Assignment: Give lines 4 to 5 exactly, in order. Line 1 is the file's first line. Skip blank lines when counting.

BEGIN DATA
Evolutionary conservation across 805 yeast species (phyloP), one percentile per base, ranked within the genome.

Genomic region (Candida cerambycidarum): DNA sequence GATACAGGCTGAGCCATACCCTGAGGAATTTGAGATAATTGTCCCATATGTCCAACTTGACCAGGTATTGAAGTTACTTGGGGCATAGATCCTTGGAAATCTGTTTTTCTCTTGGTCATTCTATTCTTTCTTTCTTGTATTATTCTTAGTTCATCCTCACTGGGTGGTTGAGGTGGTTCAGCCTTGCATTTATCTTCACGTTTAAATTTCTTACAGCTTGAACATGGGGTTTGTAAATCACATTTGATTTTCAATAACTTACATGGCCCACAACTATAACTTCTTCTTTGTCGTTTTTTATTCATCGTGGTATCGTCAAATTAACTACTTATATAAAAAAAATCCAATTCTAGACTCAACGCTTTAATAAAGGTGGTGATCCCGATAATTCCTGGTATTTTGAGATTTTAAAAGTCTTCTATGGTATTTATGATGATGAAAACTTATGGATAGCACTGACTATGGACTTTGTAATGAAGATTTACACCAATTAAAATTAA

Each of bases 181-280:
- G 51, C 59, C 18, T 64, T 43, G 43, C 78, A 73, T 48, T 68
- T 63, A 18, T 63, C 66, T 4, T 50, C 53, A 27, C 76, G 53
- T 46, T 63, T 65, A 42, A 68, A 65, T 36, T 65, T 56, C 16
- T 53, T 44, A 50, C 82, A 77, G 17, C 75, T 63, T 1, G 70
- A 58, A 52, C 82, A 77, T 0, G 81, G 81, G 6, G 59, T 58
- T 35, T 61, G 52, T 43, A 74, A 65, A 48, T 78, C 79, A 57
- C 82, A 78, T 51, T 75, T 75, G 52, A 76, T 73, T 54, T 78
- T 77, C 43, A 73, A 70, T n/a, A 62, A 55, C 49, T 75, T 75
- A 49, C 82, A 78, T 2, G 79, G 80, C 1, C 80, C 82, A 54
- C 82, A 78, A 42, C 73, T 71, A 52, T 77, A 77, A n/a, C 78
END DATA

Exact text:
- G 51, C 59, C 18, T 64, T 43, G 43, C 78, A 73, T 48, T 68
- T 63, A 18, T 63, C 66, T 4, T 50, C 53, A 27, C 76, G 53